atlases for Italy (Spina and Volponi 2008), the Czech Republic and Slovakia (Cepák
et. al. 2008), and Germany (Bairlein et al. 2014), we can rule out the formation of sub-
sequent waves by different migratory populations (birds from the southern flow vs.
16 THE RING 40 (2018)
Fig. 9. General spatial pattern of Wood Pigeon migration in Europe as a rough estimation from
stable isotopes analysis and bird recovery atlases (cited in the text).
those belonging to the northern flow). Therefore, what we have in the area studied is
a wave structure caused by sequential starts of groups originating in more or less dis-
tant territories along the same flyway; or, any mechanism that sorts birds according
to inherited migration distance may play the main role in the creating the wave. In-
herited tendencies may, however, be modified by climate change and/or selection
pressure, as shown for partial migrants. Which explanation better fits wood pigeon
migration is to be discovered in the future, as it could be important for sustainable ex-
ploitation of the pigeon as a hunting resource.
Because our data for Italy are very general, it is not yet possible to discuss
whether these populations travel over the entire country or pass over different re-
gions. We still we do not know whether we have been studying different subpopula-
tions or the entire stream is differentiated only by the time of migration of subgroups
of inhabitants of the same area. Another problem with the seasonal dynamics await-
ing more in-depth study is the occurrence of peak days of migration within waves of
migration. Valuable attempts to study the causes of peaks observed in migration are
presented online by Cavina (2015) and seem to be worthy of further work. Therefore
we need more data, from more years and more sites in various regions, to be able to
draw a detailed picture of the wave and population structure of pigeon migration.
We would like to express our gratitude to all members/observers from Club Itali-
ano Colombaccio. The data collection would not have been possible without their co-
Awad S.I., Farhoud M. H. and Saada Abu R. K. 2017. Long-term bird ringing in Palestine. Ring
Bairlein F., Dierschke J., Dierschke V., Salewski V., Geiter O., Hüppop K., Köppen U. and Fiedler W.
2014. Atlas des Vogelzugs. Aula-Verlag Wiebelsheim.
Blyumenthal T. I. 1971. The development of the autumnal migratory state in some wild Passerine
birds: bioenergetic aspect. In: Ekologiceskye i fizyologiceskyie aspekty piereletow ptic: 111-182.
Busse P. 1978. Wave and population structure during Coal Tit autumn migration in 1974. Not.
Orn. 19, 1-4: 15-36.
Busse P. 1981. Finding of local passage direction as the result of an analysis of retraps and short
distance direct-recoveries. Not. Orn. 22: 3-4.
Busse P. 1996. Modelling of the seasonal dynamics of bird migration. Ring 18, 1-2: 97-119.
Busse P. and Halastra G. 1981. The autumn migration of birds on the Polish Baltic sea coast. Acta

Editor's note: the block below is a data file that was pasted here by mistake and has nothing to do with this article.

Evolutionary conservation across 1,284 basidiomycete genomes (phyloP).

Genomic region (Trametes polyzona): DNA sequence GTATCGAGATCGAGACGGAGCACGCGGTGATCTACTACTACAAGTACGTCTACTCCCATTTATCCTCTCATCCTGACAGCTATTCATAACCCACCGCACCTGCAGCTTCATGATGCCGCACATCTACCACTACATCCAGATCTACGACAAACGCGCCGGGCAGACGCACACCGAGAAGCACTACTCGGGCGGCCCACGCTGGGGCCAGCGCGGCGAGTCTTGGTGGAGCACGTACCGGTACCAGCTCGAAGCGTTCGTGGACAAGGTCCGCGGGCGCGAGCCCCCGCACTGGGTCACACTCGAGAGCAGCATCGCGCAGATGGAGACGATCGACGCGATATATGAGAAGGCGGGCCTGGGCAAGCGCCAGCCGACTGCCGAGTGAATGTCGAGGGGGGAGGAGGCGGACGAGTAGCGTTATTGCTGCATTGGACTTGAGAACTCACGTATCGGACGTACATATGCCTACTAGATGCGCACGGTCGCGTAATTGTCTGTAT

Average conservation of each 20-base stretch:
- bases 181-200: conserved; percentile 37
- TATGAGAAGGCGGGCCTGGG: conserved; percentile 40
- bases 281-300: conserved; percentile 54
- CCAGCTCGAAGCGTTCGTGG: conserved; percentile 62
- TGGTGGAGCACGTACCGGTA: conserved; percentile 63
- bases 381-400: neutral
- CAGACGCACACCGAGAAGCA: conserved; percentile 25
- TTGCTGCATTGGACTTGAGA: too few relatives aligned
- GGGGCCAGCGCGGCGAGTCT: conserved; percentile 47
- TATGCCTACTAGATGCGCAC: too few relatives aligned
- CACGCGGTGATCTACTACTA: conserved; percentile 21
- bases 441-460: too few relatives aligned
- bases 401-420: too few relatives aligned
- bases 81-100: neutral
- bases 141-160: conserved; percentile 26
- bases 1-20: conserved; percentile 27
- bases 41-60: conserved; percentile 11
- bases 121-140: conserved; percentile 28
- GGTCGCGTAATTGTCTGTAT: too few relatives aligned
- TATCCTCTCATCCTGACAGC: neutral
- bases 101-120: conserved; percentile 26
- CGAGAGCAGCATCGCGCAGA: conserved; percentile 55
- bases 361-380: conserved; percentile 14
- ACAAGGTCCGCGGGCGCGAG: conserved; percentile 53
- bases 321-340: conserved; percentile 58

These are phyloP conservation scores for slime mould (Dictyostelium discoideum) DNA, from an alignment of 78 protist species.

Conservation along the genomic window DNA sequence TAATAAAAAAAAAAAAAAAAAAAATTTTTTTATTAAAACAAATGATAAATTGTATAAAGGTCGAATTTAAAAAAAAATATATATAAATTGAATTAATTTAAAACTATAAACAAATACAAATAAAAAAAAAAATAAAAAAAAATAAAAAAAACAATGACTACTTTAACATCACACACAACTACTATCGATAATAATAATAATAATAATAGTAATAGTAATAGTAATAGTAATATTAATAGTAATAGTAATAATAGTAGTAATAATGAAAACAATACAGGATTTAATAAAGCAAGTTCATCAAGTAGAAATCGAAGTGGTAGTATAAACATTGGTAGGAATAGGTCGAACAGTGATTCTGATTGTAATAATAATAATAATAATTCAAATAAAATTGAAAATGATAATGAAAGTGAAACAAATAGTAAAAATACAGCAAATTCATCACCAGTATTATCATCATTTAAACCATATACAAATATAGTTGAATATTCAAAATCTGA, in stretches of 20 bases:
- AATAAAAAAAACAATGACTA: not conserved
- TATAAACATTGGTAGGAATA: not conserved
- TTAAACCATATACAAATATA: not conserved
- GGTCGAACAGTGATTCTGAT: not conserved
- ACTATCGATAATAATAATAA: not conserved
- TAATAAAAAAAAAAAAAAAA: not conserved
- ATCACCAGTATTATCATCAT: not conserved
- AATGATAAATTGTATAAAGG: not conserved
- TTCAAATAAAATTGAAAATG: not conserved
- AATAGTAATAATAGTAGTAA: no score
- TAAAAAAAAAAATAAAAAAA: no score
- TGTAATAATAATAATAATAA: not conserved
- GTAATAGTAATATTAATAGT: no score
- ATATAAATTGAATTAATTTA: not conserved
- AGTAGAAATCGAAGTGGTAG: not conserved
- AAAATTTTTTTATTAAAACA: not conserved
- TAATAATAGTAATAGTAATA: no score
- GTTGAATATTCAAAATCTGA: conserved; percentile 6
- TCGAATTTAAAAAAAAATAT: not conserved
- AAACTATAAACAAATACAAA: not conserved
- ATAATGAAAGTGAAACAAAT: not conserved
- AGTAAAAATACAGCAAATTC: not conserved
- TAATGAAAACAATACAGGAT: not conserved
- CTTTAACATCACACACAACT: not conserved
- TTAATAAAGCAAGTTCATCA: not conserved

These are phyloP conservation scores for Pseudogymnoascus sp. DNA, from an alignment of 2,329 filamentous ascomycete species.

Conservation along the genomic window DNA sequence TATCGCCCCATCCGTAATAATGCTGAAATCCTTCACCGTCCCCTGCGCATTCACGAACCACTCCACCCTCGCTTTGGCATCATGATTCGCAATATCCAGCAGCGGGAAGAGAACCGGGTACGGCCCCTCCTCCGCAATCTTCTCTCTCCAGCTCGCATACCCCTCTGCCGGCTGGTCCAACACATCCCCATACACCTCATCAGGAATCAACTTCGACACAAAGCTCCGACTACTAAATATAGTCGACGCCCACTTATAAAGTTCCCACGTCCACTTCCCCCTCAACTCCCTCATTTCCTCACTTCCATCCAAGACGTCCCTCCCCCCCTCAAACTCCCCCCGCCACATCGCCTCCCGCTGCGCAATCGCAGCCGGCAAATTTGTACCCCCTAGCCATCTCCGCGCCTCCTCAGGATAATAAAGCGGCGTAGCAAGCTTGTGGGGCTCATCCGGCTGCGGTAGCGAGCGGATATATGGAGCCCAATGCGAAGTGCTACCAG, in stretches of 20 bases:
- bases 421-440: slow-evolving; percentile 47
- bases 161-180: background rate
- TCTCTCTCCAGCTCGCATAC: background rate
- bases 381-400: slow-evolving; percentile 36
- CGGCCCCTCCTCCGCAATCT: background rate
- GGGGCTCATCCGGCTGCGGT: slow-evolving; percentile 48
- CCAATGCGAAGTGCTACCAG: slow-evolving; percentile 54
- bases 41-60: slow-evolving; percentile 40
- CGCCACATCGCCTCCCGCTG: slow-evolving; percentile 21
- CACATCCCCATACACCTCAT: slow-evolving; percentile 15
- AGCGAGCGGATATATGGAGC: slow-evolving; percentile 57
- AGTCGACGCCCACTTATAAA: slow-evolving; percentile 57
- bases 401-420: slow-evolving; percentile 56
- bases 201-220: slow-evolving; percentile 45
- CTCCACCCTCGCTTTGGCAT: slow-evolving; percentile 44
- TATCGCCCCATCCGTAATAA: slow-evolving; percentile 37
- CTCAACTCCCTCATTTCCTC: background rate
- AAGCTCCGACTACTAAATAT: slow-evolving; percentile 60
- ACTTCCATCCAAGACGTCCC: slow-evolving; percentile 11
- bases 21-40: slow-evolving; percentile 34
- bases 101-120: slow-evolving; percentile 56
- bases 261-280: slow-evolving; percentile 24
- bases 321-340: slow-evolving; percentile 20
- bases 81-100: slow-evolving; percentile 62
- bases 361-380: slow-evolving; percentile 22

orn. 18, 3: 167-290.
Busse P. and Maksalon L. 1978. Some aspects of Song Thrush migration at Polish Baltic coast.
Not. Orn. 19, 1-4: 1-14.
Cavina E. 2015. Decision making of autumn migrations of woodpigeons (Columba palumbus) in
Europe: analysis of the abiotic factors and atmospheric pressure changes. www. scienceher-
Cepák J., Klvaòa P., Škopek J., Schöpfer L., Jelínek M., Hoøák D., Formánek J. and Zárybnický J.
2008. Czech and Slovak Bird Migration Atlas. Aventinum, Praha.
THE RING 40 (2018) 17
Gyurácz J., Bánhidi P., Góczán J., Illés P., Kalmár S., Koszorús P., Lukács Z., Németh C. and
Varga L. 2017. Bird number dynamics during the post-breeding period at the Tömörd Bird
Ringing Station, western Hungary. Ring 39: 23-82.
Hobson, K. A., H. Lormée, S. L. Van Wilgenburg, L. I. Wassenaar, and J. M. Boutin. 2009. Stable
isotopes (?D) delineate the origins and migratory connectivity of harvested animals: The case of
European woodpigeons. Journal of Applied Ecology 46: 572–581.
Kopiec K. 1997. Seasonal pattern of the Blackcap (Sylvia atricapilla) autumn migration at the Pol-
ish Baltic coast. Ring 19, 1-2:41-58.
Kopiec-Mokwa K. 1999. Dates of migration waves – a coincidence or an effect of biologically
based mechanism? Improvement of the method of analysing the seasonal migration dynamics.
Ring 21, 2: 131-144.
Piotrkowska L. 1995. [Analysis and comparison of the dynamics of autumn migration of Willow
Warbler (Phylloscopus trochilus) at Bukowo, Hel and Vistula Spit.] Diploma work at Univer-
sity of Gdañsk, Poland. (in Polish)
Remisiewicz M., Baumanis J. 1996. Autumn migration of Goldcrest (Regulus regulus) at the east-
ern and southern Baltic coast. Ring 18, 1-2: 3-36
Nowakowski J.K., Remisiewicz M., Keller M., Busse P. and Rowiñski P. 2005. Synchronisation of
the autumn mass migration of passerines: a cse of Robins Erithacus rubecula. Acta orn. 40, 2:
Spina F, Volponi S (2008) Atlante della Migrazione degli Ucelli in Italia. 1. non-Passeriformi.
Ministero dell’Ambiente e della Tutela del Territorio e del Mare, Istituto Superiore per la Protezi-
one e la Ricerca Ambientale (ISPRA). Tipografia SCR-Roma
18 THE RING 40 (2018)